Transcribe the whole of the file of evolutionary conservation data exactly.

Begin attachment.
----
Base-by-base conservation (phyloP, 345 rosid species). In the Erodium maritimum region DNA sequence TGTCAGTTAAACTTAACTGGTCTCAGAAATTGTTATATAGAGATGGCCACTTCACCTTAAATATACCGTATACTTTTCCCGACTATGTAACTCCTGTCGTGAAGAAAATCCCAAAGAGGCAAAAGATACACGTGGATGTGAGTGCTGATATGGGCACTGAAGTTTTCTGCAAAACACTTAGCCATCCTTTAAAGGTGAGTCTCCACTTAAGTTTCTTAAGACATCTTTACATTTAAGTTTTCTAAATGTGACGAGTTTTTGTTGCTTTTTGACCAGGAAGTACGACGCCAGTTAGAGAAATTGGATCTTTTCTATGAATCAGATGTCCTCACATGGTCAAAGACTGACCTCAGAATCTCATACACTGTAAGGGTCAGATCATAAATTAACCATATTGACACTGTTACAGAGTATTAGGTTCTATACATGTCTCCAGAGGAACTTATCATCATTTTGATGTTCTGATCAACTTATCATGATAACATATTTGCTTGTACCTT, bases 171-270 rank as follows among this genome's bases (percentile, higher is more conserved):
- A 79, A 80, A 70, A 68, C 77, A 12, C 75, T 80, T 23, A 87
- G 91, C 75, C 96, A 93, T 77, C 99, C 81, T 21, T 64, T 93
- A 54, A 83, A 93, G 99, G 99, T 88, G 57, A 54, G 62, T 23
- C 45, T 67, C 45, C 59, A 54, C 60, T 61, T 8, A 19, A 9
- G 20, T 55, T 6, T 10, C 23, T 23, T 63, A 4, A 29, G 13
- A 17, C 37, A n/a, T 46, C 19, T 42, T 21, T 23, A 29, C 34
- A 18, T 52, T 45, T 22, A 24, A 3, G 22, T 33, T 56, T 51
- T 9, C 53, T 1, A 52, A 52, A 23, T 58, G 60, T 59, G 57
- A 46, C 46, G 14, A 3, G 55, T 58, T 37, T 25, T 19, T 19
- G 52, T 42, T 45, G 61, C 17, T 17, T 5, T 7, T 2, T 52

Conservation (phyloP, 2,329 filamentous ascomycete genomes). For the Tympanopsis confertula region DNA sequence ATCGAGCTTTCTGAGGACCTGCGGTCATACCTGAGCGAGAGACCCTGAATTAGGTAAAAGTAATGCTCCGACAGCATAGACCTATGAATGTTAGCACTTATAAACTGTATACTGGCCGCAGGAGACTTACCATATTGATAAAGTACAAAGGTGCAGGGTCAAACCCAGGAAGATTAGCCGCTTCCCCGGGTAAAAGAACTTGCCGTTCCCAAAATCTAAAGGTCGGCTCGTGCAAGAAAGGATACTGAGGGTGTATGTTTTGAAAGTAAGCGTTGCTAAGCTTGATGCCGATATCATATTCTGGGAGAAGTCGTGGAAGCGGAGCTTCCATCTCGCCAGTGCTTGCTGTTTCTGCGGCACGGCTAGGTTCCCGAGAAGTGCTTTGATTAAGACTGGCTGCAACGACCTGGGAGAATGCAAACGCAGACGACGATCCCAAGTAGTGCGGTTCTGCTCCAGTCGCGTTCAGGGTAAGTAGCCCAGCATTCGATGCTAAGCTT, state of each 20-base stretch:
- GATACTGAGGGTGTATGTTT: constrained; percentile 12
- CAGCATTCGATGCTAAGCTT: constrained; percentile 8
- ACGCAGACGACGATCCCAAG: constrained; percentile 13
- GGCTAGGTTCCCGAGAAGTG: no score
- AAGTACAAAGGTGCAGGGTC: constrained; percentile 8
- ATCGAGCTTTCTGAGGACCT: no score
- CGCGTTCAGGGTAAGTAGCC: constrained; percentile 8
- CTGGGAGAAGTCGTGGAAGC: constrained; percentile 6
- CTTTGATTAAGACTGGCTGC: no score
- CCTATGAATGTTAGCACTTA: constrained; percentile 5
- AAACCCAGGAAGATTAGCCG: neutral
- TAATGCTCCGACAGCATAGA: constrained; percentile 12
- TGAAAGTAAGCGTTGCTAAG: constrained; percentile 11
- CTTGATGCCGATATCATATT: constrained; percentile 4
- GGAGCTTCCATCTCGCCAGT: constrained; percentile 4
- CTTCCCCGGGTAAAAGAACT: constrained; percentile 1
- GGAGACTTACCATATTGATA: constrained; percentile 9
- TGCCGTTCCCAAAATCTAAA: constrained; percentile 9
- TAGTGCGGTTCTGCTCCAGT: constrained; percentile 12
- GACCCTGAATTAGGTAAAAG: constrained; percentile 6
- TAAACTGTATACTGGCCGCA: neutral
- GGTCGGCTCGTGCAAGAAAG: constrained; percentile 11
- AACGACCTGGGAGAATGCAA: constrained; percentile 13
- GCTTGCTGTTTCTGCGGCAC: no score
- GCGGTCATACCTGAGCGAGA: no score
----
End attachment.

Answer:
Base-by-base conservation (phyloP, 345 rosid species). In the Erodium maritimum region DNA sequence TGTCAGTTAAACTTAACTGGTCTCAGAAATTGTTATATAGAGATGGCCACTTCACCTTAAATATACCGTATACTTTTCCCGACTATGTAACTCCTGTCGTGAAGAAAATCCCAAAGAGGCAAAAGATACACGTGGATGTGAGTGCTGATATGGGCACTGAAGTTTTCTGCAAAACACTTAGCCATCCTTTAAAGGTGAGTCTCCACTTAAGTTTCTTAAGACATCTTTACATTTAAGTTTTCTAAATGTGACGAGTTTTTGTTGCTTTTTGACCAGGAAGTACGACGCCAGTTAGAGAAATTGGATCTTTTCTATGAATCAGATGTCCTCACATGGTCAAAGACTGACCTCAGAATCTCATACACTGTAAGGGTCAGATCATAAATTAACCATATTGACACTGTTACAGAGTATTAGGTTCTATACATGTCTCCAGAGGAACTTATCATCATTTTGATGTTCTGATCAACTTATCATGATAACATATTTGCTTGTACCTT, bases 171-270 rank as follows among this genome's bases (percentile, higher is more conserved):
- A 79, A 80, A 70, A 68, C 77, A 12, C 75, T 80, T 23, A 87
- G 91, C 75, C 96, A 93, T 77, C 99, C 81, T 21, T 64, T 93
- A 54, A 83, A 93, G 99, G 99, T 88, G 57, A 54, G 62, T 23
- C 45, T 67, C 45, C 59, A 54, C 60, T 61, T 8, A 19, A 9
- G 20, T 55, T 6, T 10, C 23, T 23, T 63, A 4, A 29, G 13
- A 17, C 37, A n/a, T 46, C 19, T 42, T 21, T 23, A 29, C 34
- A 18, T 52, T 45, T 22, A 24, A 3, G 22, T 33, T 56, T 51
- T 9, C 53, T 1, A 52, A 52, A 23, T 58, G 60, T 59, G 57
- A 46, C 46, G 14, A 3, G 55, T 58, T 37, T 25, T 19, T 19
- G 52, T 42, T 45, G 61, C 17, T 17, T 5, T 7, T 2, T 52

Conservation (phyloP, 2,329 filamentous ascomycete genomes). For the Tympanopsis confertula region DNA sequence ATCGAGCTTTCTGAGGACCTGCGGTCATACCTGAGCGAGAGACCCTGAATTAGGTAAAAGTAATGCTCCGACAGCATAGACCTATGAATGTTAGCACTTATAAACTGTATACTGGCCGCAGGAGACTTACCATATTGATAAAGTACAAAGGTGCAGGGTCAAACCCAGGAAGATTAGCCGCTTCCCCGGGTAAAAGAACTTGCCGTTCCCAAAATCTAAAGGTCGGCTCGTGCAAGAAAGGATACTGAGGGTGTATGTTTTGAAAGTAAGCGTTGCTAAGCTTGATGCCGATATCATATTCTGGGAGAAGTCGTGGAAGCGGAGCTTCCATCTCGCCAGTGCTTGCTGTTTCTGCGGCACGGCTAGGTTCCCGAGAAGTGCTTTGATTAAGACTGGCTGCAACGACCTGGGAGAATGCAAACGCAGACGACGATCCCAAGTAGTGCGGTTCTGCTCCAGTCGCGTTCAGGGTAAGTAGCCCAGCATTCGATGCTAAGCTT, state of each 20-base stretch:
- GATACTGAGGGTGTATGTTT: constrained; percentile 12
- CAGCATTCGATGCTAAGCTT: constrained; percentile 8
- ACGCAGACGACGATCCCAAG: constrained; percentile 13
- GGCTAGGTTCCCGAGAAGTG: no score
- AAGTACAAAGGTGCAGGGTC: constrained; percentile 8
- ATCGAGCTTTCTGAGGACCT: no score
- CGCGTTCAGGGTAAGTAGCC: constrained; percentile 8
- CTGGGAGAAGTCGTGGAAGC: constrained; percentile 6
- CTTTGATTAAGACTGGCTGC: no score
- CCTATGAATGTTAGCACTTA: constrained; percentile 5
- AAACCCAGGAAGATTAGCCG: neutral
- TAATGCTCCGACAGCATAGA: constrained; percentile 12
- TGAAAGTAAGCGTTGCTAAG: constrained; percentile 11
- CTTGATGCCGATATCATATT: constrained; percentile 4
- GGAGCTTCCATCTCGCCAGT: constrained; percentile 4
- CTTCCCCGGGTAAAAGAACT: constrained; percentile 1
- GGAGACTTACCATATTGATA: constrained; percentile 9
- TGCCGTTCCCAAAATCTAAA: constrained; percentile 9
- TAGTGCGGTTCTGCTCCAGT: constrained; percentile 12
- GACCCTGAATTAGGTAAAAG: constrained; percentile 6
- TAAACTGTATACTGGCCGCA: neutral
- GGTCGGCTCGTGCAAGAAAG: constrained; percentile 11
- AACGACCTGGGAGAATGCAA: constrained; percentile 13
- GCTTGCTGTTTCTGCGGCAC: no score
- GCGGTCATACCTGAGCGAGA: no score